Twitter updated its rules against hateful conduct. In July of 2019, Twitter expanded their rules against hateful conduct to include language that dehumanizes others on the basis of religion. Now, it has further expanded the rules to include language that dehumanizes others on the basis of age, disability, or disease.
TechCrunch reported that Twitter’s hateful conduct policy also includes a ban on dehumanizing speech across many categories including race, ethnicity, national origin, caste, sexual orientation, gender, and gender identity.
Twitter provided some examples of tweets that would break their rule against hateful conduct:
- [Religious Group] should be punished. We are not doing enough to rid us of those filthy animals.
- All [Age Group] are leaches and don’t deserve any support from us.
- People with [Disability] are subhuman and shouldn’t be seen in public.
- People with [Disease] are rats that contaminate everyone around them.
If you aren’t sure whether or not the thing you are about to tweet breaks Twitter’s hateful conduct use, use the Twitter-provided examples above as a template. If your tweet is similar to those examples, you probably shouldn’t post it.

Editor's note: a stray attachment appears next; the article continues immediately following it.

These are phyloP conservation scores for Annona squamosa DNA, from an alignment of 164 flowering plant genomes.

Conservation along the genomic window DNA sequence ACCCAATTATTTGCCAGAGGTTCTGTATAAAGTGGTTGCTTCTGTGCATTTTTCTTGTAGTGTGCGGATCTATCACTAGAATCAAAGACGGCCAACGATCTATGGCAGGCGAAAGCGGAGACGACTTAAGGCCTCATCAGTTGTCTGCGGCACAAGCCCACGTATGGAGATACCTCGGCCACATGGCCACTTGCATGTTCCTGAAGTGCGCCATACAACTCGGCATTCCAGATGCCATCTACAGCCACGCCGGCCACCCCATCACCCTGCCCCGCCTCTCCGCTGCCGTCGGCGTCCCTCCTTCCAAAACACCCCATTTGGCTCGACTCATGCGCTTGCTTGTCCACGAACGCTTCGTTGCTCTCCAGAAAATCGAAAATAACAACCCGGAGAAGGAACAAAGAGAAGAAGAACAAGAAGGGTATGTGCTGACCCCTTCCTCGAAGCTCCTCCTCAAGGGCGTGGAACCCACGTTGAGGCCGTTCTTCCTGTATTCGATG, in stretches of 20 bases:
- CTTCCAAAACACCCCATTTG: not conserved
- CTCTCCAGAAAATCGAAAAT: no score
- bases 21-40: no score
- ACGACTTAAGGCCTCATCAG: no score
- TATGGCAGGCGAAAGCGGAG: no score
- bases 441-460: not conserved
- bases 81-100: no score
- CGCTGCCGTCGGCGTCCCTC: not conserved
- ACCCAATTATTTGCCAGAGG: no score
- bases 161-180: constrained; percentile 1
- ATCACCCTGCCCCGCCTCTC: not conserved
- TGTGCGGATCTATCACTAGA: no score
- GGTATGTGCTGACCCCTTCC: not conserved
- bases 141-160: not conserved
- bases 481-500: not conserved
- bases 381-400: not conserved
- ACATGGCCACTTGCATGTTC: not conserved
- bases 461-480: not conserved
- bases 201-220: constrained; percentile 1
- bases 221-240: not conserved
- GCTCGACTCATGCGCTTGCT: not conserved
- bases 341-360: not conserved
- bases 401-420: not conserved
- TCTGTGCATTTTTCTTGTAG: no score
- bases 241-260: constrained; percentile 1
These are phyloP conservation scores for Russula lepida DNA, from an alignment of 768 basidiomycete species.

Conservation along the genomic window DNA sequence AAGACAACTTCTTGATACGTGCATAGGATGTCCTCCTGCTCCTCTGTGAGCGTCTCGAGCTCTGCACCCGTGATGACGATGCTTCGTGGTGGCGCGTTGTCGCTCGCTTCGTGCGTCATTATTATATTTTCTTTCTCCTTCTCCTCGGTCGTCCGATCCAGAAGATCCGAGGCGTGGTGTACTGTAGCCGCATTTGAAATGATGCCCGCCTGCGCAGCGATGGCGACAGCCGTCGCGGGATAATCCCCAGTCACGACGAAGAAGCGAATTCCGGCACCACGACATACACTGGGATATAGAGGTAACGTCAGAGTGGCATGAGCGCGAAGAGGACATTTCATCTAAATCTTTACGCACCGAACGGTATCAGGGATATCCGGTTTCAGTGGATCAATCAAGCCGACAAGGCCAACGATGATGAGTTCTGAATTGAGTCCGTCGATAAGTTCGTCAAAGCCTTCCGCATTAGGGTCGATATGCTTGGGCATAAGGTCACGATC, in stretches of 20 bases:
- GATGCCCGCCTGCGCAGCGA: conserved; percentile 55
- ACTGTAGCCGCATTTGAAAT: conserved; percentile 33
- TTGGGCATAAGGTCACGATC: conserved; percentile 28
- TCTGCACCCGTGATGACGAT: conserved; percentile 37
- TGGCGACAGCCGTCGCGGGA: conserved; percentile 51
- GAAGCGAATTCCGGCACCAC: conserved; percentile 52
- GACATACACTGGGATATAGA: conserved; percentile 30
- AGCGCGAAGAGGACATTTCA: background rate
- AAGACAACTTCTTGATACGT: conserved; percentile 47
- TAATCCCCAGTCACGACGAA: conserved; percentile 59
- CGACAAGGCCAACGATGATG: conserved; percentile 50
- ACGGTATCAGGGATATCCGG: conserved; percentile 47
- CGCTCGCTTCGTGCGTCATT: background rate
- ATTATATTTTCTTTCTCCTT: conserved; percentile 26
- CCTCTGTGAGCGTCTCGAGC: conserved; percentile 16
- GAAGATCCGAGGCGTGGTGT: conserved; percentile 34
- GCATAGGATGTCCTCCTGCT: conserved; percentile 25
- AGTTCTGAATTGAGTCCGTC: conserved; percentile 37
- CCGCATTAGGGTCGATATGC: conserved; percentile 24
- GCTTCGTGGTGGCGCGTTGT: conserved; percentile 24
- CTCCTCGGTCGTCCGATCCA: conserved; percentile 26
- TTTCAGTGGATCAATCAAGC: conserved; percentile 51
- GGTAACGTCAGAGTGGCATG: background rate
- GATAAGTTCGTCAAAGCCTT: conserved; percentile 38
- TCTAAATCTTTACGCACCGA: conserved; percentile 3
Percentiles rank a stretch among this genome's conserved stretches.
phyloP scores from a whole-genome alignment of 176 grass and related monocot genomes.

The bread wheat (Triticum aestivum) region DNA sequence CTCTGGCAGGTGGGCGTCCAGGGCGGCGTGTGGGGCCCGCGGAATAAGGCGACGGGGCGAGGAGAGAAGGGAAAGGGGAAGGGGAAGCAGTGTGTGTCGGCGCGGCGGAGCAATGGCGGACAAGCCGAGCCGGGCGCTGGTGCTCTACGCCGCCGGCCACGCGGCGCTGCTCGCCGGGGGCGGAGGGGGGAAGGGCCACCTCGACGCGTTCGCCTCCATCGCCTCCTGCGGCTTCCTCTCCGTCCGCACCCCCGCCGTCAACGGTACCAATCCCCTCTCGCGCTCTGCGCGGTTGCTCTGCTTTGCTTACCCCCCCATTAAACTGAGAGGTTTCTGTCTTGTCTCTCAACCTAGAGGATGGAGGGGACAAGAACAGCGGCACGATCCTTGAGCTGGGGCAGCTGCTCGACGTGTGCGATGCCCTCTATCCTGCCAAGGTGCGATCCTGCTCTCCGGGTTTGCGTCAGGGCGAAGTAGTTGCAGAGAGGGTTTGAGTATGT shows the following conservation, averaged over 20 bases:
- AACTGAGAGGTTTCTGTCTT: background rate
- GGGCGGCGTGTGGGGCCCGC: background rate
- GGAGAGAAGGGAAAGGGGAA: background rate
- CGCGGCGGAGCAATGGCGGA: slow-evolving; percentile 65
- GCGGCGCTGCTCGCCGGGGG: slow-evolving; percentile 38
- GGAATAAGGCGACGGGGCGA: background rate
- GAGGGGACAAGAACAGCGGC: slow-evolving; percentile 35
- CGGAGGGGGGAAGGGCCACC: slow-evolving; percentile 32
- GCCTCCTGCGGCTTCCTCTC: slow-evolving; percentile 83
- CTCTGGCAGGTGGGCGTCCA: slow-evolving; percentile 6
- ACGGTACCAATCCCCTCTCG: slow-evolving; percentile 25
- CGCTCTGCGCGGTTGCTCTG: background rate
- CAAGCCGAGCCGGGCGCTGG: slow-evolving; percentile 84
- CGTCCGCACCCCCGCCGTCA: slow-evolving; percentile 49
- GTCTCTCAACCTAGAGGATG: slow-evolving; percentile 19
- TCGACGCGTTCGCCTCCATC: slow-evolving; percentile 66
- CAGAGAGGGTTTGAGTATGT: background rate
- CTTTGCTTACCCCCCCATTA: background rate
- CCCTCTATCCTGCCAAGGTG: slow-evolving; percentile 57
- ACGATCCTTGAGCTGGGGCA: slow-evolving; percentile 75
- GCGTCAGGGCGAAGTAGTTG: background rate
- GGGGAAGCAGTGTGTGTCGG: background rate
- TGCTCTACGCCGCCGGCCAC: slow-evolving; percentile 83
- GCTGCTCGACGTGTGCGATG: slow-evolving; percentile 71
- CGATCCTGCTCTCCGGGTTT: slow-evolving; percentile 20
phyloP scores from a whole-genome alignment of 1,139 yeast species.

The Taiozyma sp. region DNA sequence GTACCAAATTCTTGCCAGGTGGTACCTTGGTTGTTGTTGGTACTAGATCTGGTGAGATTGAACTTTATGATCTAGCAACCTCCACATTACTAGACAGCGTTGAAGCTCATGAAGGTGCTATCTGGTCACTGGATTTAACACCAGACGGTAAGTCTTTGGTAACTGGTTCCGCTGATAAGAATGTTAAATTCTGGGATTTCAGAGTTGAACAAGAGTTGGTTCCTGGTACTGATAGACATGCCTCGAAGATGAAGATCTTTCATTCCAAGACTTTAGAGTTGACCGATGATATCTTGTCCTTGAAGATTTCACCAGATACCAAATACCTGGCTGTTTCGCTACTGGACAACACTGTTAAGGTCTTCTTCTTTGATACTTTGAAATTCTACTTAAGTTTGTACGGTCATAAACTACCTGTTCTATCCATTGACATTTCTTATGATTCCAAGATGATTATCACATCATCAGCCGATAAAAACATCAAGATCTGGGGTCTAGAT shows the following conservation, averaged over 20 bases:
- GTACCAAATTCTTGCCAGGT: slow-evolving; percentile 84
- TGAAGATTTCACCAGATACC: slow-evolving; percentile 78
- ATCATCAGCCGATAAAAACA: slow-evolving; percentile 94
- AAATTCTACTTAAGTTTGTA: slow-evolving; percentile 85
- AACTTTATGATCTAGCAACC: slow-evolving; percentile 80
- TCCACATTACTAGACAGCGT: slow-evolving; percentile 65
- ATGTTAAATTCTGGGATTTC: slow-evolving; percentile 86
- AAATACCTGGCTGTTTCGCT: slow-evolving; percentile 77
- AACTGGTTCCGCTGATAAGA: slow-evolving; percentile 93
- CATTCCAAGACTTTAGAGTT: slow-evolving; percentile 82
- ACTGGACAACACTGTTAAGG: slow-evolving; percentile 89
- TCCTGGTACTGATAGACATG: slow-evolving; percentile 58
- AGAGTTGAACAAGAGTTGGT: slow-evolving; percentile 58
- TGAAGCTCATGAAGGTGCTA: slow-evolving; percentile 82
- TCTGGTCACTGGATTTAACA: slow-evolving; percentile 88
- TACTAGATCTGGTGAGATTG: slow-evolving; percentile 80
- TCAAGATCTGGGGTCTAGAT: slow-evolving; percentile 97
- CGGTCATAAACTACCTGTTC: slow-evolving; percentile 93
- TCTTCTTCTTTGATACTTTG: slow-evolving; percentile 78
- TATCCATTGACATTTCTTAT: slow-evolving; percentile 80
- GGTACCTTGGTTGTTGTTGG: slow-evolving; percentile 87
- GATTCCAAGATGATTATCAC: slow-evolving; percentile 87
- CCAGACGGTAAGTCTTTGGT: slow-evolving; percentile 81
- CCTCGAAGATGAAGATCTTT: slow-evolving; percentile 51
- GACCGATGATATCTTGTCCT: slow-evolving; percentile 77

Twitter will require tweets like these to be removed from Twitter when they’re reported to them. If reported, tweets that break this rule pertaining to age, disease, and/or disability, sent before March 5, 2020, will need to be deleted, but will not directly result in account suspensions. Tweets that break the rule that were posted after March 5, 2020, could result in suspensions.
Personally, I think this is good policy. I remember the experience of using Twitter as being a whole lot nicer when it was launched than it is today. It is entirely possible to talk about age, disability, disease, and/or religion without dehumanizing people. If it’s too hard for you to use Twitter without dehumanizing people – then you shouldn’t be on Twitter anymore.